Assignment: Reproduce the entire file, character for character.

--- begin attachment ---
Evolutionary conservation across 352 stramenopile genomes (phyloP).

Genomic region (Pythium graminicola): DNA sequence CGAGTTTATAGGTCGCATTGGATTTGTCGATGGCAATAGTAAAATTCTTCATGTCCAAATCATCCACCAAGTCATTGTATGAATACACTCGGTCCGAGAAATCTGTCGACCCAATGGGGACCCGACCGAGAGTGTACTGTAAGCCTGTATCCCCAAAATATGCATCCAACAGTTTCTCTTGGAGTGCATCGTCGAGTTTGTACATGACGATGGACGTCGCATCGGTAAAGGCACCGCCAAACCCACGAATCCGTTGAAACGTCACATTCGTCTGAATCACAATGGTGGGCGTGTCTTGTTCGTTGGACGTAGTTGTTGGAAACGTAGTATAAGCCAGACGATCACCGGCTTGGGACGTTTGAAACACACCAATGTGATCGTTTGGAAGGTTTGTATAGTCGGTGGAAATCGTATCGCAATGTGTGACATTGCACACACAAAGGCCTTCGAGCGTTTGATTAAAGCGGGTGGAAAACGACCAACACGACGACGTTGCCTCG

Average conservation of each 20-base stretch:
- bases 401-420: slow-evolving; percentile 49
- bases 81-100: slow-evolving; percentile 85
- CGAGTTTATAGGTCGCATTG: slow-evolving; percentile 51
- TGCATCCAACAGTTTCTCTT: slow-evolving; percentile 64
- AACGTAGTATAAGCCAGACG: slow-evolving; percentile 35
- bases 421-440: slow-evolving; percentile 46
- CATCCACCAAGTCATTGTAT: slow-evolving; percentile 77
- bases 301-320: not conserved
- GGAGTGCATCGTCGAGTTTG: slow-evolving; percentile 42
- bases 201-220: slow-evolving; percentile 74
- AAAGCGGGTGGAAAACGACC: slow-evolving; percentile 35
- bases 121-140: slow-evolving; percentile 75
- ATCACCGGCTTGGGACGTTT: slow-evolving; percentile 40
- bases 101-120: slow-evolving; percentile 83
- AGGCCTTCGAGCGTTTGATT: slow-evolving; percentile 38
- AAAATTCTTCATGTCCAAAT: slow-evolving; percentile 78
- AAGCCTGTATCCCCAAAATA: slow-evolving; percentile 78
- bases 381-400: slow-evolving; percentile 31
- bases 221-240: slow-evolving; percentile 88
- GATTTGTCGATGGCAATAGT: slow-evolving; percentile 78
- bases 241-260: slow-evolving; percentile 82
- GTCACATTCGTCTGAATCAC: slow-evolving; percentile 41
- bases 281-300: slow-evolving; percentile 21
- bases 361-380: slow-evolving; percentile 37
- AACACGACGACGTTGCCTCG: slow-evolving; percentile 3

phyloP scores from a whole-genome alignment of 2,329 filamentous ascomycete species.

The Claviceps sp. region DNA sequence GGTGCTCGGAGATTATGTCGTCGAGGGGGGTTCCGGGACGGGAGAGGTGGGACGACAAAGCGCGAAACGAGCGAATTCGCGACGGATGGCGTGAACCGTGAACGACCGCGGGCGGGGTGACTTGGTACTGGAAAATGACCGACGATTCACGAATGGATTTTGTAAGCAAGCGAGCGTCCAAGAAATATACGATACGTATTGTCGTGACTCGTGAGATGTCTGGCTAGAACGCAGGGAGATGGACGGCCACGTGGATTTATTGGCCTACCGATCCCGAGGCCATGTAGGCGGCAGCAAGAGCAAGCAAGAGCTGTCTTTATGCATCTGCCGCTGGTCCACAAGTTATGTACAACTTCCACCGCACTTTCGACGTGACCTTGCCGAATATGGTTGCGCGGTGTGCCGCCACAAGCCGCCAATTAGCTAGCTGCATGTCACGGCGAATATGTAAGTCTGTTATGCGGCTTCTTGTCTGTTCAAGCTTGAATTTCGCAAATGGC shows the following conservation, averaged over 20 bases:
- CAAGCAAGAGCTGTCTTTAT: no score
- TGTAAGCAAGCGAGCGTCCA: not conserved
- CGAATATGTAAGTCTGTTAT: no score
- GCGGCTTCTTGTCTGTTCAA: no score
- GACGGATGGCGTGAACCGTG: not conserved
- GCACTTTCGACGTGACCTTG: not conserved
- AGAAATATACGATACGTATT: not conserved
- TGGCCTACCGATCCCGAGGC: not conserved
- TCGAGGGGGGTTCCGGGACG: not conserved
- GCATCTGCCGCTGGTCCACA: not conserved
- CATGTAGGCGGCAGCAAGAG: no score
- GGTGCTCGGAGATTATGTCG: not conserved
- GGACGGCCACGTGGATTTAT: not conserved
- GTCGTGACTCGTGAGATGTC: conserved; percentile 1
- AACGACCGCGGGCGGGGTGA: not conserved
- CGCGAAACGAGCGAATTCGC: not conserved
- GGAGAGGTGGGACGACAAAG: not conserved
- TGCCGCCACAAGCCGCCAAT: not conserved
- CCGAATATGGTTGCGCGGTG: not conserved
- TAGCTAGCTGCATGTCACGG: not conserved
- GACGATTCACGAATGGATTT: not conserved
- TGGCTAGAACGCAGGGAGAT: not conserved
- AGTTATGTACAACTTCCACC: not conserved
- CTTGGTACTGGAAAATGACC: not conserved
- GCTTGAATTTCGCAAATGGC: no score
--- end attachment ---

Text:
Evolutionary conservation across 352 stramenopile genomes (phyloP).

Genomic region (Pythium graminicola): DNA sequence CGAGTTTATAGGTCGCATTGGATTTGTCGATGGCAATAGTAAAATTCTTCATGTCCAAATCATCCACCAAGTCATTGTATGAATACACTCGGTCCGAGAAATCTGTCGACCCAATGGGGACCCGACCGAGAGTGTACTGTAAGCCTGTATCCCCAAAATATGCATCCAACAGTTTCTCTTGGAGTGCATCGTCGAGTTTGTACATGACGATGGACGTCGCATCGGTAAAGGCACCGCCAAACCCACGAATCCGTTGAAACGTCACATTCGTCTGAATCACAATGGTGGGCGTGTCTTGTTCGTTGGACGTAGTTGTTGGAAACGTAGTATAAGCCAGACGATCACCGGCTTGGGACGTTTGAAACACACCAATGTGATCGTTTGGAAGGTTTGTATAGTCGGTGGAAATCGTATCGCAATGTGTGACATTGCACACACAAAGGCCTTCGAGCGTTTGATTAAAGCGGGTGGAAAACGACCAACACGACGACGTTGCCTCG

Average conservation of each 20-base stretch:
- bases 401-420: slow-evolving; percentile 49
- bases 81-100: slow-evolving; percentile 85
- CGAGTTTATAGGTCGCATTG: slow-evolving; percentile 51
- TGCATCCAACAGTTTCTCTT: slow-evolving; percentile 64
- AACGTAGTATAAGCCAGACG: slow-evolving; percentile 35
- bases 421-440: slow-evolving; percentile 46
- CATCCACCAAGTCATTGTAT: slow-evolving; percentile 77
- bases 301-320: not conserved
- GGAGTGCATCGTCGAGTTTG: slow-evolving; percentile 42
- bases 201-220: slow-evolving; percentile 74
- AAAGCGGGTGGAAAACGACC: slow-evolving; percentile 35
- bases 121-140: slow-evolving; percentile 75
- ATCACCGGCTTGGGACGTTT: slow-evolving; percentile 40
- bases 101-120: slow-evolving; percentile 83
- AGGCCTTCGAGCGTTTGATT: slow-evolving; percentile 38
- AAAATTCTTCATGTCCAAAT: slow-evolving; percentile 78
- AAGCCTGTATCCCCAAAATA: slow-evolving; percentile 78
- bases 381-400: slow-evolving; percentile 31
- bases 221-240: slow-evolving; percentile 88
- GATTTGTCGATGGCAATAGT: slow-evolving; percentile 78
- bases 241-260: slow-evolving; percentile 82
- GTCACATTCGTCTGAATCAC: slow-evolving; percentile 41
- bases 281-300: slow-evolving; percentile 21
- bases 361-380: slow-evolving; percentile 37
- AACACGACGACGTTGCCTCG: slow-evolving; percentile 3

phyloP scores from a whole-genome alignment of 2,329 filamentous ascomycete species.

The Claviceps sp. region DNA sequence GGTGCTCGGAGATTATGTCGTCGAGGGGGGTTCCGGGACGGGAGAGGTGGGACGACAAAGCGCGAAACGAGCGAATTCGCGACGGATGGCGTGAACCGTGAACGACCGCGGGCGGGGTGACTTGGTACTGGAAAATGACCGACGATTCACGAATGGATTTTGTAAGCAAGCGAGCGTCCAAGAAATATACGATACGTATTGTCGTGACTCGTGAGATGTCTGGCTAGAACGCAGGGAGATGGACGGCCACGTGGATTTATTGGCCTACCGATCCCGAGGCCATGTAGGCGGCAGCAAGAGCAAGCAAGAGCTGTCTTTATGCATCTGCCGCTGGTCCACAAGTTATGTACAACTTCCACCGCACTTTCGACGTGACCTTGCCGAATATGGTTGCGCGGTGTGCCGCCACAAGCCGCCAATTAGCTAGCTGCATGTCACGGCGAATATGTAAGTCTGTTATGCGGCTTCTTGTCTGTTCAAGCTTGAATTTCGCAAATGGC shows the following conservation, averaged over 20 bases:
- CAAGCAAGAGCTGTCTTTAT: no score
- TGTAAGCAAGCGAGCGTCCA: not conserved
- CGAATATGTAAGTCTGTTAT: no score
- GCGGCTTCTTGTCTGTTCAA: no score
- GACGGATGGCGTGAACCGTG: not conserved
- GCACTTTCGACGTGACCTTG: not conserved
- AGAAATATACGATACGTATT: not conserved
- TGGCCTACCGATCCCGAGGC: not conserved
- TCGAGGGGGGTTCCGGGACG: not conserved
- GCATCTGCCGCTGGTCCACA: not conserved
- CATGTAGGCGGCAGCAAGAG: no score
- GGTGCTCGGAGATTATGTCG: not conserved
- GGACGGCCACGTGGATTTAT: not conserved
- GTCGTGACTCGTGAGATGTC: conserved; percentile 1
- AACGACCGCGGGCGGGGTGA: not conserved
- CGCGAAACGAGCGAATTCGC: not conserved
- GGAGAGGTGGGACGACAAAG: not conserved
- TGCCGCCACAAGCCGCCAAT: not conserved
- CCGAATATGGTTGCGCGGTG: not conserved
- TAGCTAGCTGCATGTCACGG: not conserved
- GACGATTCACGAATGGATTT: not conserved
- TGGCTAGAACGCAGGGAGAT: not conserved
- AGTTATGTACAACTTCCACC: not conserved
- CTTGGTACTGGAAAATGACC: not conserved
- GCTTGAATTTCGCAAATGGC: no score